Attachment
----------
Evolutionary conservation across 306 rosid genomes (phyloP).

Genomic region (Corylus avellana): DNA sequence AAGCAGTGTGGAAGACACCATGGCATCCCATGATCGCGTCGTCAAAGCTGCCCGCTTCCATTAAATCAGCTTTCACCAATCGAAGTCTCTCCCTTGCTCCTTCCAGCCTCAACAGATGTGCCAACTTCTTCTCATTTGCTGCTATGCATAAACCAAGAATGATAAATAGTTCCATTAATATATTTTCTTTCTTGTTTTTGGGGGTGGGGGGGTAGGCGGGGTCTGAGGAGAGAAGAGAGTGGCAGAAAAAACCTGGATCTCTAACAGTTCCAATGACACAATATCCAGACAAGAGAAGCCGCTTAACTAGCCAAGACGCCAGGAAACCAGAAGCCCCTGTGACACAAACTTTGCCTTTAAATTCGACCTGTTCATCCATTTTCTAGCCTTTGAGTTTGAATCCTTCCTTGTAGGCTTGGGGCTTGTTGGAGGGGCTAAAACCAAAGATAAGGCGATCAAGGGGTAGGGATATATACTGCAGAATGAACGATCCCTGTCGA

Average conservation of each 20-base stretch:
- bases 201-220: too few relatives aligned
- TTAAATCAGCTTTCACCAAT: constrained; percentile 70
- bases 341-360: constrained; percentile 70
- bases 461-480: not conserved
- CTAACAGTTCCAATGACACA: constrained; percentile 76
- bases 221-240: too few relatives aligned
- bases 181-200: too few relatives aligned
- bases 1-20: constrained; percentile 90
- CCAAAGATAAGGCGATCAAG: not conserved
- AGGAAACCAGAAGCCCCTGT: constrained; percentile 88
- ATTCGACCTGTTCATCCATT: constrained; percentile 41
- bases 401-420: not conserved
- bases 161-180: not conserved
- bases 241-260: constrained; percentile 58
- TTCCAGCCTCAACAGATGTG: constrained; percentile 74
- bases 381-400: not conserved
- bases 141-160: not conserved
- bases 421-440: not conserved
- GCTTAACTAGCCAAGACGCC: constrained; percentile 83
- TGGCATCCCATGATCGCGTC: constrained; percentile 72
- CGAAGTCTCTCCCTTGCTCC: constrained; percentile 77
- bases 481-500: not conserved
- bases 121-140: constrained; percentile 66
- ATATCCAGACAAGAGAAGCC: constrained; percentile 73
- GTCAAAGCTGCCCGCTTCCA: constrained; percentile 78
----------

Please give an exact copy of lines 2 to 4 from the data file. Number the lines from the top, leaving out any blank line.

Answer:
Genomic region (Corylus avellana): DNA sequence AAGCAGTGTGGAAGACACCATGGCATCCCATGATCGCGTCGTCAAAGCTGCCCGCTTCCATTAAATCAGCTTTCACCAATCGAAGTCTCTCCCTTGCTCCTTCCAGCCTCAACAGATGTGCCAACTTCTTCTCATTTGCTGCTATGCATAAACCAAGAATGATAAATAGTTCCATTAATATATTTTCTTTCTTGTTTTTGGGGGTGGGGGGGTAGGCGGGGTCTGAGGAGAGAAGAGAGTGGCAGAAAAAACCTGGATCTCTAACAGTTCCAATGACACAATATCCAGACAAGAGAAGCCGCTTAACTAGCCAAGACGCCAGGAAACCAGAAGCCCCTGTGACACAAACTTTGCCTTTAAATTCGACCTGTTCATCCATTTTCTAGCCTTTGAGTTTGAATCCTTCCTTGTAGGCTTGGGGCTTGTTGGAGGGGCTAAAACCAAAGATAAGGCGATCAAGGGGTAGGGATATATACTGCAGAATGAACGATCCCTGTCGA

Average conservation of each 20-base stretch:
- bases 201-220: too few relatives aligned